This section is from the book "The Law Of Real Property and Other Interests In Land", by Herbert Thorn Dike Tiffany. Also available from Amazon: A Treatise on the Modern Law of Real Property and Other Interests in Land .
Within the territory ceded to the United States by France, Spain, and Mexico, there existed, at the time of the cession, private rights based upon grants previously made by the nation having dominion therein, and these grants the United States government was, either by express stipulation in the treaty to that effect, or by provisions preserving rights of property, required to recognize.
Though the Louisiana territory was purchased from France, most of the grants made therein before its cession to the United States were made by the Spanish, and not by the French, government, the territory having passed from the former to the latter but a short time previously. The grants made within the limits of the Florida purchase previous to the treaty of cession were expressly recognized in that treaty.
Before the cession of territory by Mexico to the United States, numerous grants had been made by that government from the time of its acquisition of independence from Spain, early in the nineteenth century. Grants made before that period were by the Spanish crown, acting through the governor or viceroy.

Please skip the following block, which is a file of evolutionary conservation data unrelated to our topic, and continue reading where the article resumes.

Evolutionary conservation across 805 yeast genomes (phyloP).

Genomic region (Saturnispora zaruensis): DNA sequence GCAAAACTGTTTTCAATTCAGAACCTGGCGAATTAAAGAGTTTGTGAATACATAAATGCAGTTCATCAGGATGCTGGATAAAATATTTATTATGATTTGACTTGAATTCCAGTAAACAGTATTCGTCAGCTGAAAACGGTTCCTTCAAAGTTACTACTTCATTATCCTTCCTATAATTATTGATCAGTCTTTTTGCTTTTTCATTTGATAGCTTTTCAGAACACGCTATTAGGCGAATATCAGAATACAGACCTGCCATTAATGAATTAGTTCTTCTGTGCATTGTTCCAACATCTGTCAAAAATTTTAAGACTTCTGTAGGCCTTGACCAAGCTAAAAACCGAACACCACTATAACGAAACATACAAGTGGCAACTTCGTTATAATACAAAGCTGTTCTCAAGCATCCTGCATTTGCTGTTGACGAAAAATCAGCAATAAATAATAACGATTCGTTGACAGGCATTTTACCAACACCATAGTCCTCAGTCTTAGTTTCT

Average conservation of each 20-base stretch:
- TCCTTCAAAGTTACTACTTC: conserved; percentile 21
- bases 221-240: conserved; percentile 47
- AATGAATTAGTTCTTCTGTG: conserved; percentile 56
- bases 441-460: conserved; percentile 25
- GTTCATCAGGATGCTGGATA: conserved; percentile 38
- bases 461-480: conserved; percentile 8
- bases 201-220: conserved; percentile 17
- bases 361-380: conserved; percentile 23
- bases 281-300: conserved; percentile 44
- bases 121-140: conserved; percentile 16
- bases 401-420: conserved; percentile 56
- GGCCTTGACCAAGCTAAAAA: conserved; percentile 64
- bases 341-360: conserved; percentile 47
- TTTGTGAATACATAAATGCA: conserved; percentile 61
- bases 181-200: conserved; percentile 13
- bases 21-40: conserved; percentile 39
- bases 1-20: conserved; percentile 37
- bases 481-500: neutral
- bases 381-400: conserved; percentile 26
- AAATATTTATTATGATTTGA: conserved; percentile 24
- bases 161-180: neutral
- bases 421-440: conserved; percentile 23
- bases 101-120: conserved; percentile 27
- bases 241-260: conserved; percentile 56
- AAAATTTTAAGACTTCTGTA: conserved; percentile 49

In the performance of its treaty obligations to recognize these prior existing grants of land in the ceded territory, this government has adopted the policy of requiring all persons claiming under grants made previous to the particular cession in question to submit their claims to examination either by commissioners named for the purpose, or by the federal courts, and the claims thus submitted have been the subject of many adjudications, frequently of an adverse character.
Lands comprised within the limits of the present state of Texas have been, in succession, the subject of grant by the Spanish government, the Mexican government, the Mexican state of Coahuila and Texas, the republic of Texas, and the present state of Texas.25
23 Am. & Eng. Encyc. Law (1st Ed.) 53 et seq.
25. See Republic of Texas v. Thorn, 3 Tex. 505; Norton v.
Grants made by the previous sovereignties have always been recognized by the present state of Texas.